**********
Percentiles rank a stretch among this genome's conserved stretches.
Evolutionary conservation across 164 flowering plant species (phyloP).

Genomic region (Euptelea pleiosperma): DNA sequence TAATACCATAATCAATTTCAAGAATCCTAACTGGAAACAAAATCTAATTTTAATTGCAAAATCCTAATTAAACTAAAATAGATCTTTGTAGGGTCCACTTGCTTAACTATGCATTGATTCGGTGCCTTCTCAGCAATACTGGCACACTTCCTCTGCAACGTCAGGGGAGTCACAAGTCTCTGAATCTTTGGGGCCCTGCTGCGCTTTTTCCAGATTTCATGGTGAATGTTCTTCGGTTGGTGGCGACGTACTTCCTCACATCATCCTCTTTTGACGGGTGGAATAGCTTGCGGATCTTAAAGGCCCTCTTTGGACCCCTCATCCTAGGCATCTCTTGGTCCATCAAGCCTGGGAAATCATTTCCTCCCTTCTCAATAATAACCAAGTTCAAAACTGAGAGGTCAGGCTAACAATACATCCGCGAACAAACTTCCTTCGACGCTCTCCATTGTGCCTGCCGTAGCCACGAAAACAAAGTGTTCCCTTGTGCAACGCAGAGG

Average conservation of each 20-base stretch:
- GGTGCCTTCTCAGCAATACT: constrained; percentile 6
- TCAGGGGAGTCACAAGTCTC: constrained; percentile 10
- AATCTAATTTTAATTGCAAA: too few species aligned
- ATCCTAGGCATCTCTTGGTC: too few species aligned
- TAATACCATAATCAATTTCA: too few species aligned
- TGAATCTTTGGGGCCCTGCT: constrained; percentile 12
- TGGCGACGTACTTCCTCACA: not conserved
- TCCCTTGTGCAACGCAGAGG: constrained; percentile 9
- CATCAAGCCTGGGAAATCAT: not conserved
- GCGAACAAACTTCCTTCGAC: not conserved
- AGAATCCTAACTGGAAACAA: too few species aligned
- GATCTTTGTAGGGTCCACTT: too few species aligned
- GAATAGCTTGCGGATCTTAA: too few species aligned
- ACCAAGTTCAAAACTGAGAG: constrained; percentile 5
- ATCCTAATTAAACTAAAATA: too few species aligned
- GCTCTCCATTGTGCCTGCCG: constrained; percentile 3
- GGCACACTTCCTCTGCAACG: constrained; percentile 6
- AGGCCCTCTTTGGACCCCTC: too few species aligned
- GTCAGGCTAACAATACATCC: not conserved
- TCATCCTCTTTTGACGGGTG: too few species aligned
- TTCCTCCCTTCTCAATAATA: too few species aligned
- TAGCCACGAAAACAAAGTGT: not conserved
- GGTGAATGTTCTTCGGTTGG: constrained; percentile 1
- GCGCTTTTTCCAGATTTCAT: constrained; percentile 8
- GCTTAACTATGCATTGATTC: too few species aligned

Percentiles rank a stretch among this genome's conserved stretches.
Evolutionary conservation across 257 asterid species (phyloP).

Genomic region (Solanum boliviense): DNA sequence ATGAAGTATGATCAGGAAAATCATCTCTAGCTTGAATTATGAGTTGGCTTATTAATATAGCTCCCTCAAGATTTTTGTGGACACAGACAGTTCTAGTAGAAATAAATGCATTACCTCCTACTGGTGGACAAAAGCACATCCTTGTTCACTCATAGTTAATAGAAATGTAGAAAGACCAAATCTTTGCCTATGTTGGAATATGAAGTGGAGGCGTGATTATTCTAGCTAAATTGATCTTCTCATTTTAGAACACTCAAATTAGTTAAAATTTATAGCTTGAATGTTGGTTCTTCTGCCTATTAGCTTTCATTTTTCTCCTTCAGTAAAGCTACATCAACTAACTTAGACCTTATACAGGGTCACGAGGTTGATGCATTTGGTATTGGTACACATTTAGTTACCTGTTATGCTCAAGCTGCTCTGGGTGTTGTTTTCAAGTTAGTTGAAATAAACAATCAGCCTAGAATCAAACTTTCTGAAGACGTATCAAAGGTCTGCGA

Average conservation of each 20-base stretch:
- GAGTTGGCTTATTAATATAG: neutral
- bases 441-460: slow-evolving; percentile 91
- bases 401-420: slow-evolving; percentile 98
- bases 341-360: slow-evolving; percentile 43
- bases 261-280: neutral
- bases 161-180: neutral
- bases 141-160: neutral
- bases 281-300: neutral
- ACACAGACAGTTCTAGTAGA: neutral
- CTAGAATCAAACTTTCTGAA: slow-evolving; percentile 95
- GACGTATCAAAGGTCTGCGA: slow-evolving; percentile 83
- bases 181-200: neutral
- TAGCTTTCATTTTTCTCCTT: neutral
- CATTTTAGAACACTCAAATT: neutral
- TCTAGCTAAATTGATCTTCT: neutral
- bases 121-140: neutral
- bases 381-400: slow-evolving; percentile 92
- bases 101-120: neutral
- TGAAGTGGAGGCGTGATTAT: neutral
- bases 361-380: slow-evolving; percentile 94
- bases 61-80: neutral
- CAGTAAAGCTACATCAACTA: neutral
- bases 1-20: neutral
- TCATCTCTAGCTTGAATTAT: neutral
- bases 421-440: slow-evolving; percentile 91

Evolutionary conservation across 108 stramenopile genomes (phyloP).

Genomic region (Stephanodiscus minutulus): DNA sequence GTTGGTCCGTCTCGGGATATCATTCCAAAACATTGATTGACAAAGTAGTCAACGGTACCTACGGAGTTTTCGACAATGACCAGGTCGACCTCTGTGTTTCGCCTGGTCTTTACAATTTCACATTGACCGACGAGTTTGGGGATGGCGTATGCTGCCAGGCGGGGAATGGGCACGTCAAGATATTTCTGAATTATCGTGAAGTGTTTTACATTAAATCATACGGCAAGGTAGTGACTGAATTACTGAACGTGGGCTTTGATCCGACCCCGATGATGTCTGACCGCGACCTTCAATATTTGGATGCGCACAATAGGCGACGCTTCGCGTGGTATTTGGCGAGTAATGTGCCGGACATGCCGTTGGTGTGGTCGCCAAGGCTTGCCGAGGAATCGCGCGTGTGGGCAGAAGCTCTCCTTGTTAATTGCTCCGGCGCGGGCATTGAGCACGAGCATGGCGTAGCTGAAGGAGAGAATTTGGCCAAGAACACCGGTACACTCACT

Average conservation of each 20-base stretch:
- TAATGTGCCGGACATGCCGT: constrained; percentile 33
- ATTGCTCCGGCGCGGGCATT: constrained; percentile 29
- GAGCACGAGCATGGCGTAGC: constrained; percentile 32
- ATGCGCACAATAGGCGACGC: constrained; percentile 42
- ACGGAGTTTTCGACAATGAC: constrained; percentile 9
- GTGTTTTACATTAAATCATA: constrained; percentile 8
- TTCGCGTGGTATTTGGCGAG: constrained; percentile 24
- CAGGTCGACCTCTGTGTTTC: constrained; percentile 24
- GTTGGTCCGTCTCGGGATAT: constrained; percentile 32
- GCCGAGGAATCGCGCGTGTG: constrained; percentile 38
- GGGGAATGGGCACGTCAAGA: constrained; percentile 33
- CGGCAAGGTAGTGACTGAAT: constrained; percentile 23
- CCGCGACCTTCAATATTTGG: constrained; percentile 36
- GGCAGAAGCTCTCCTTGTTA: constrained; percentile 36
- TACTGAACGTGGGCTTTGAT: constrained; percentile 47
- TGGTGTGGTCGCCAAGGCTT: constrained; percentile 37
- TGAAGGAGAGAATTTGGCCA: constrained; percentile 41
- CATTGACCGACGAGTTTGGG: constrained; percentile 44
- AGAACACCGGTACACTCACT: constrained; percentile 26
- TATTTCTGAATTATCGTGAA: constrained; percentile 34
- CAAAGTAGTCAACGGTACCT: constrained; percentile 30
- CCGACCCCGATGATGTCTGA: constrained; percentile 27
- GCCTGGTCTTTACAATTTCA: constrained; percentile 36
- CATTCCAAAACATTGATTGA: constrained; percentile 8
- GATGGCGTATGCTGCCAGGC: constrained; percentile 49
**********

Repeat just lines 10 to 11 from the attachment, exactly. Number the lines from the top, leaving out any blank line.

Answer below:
- TGAATCTTTGGGGCCCTGCT: constrained; percentile 12
- TGGCGACGTACTTCCTCACA: not conserved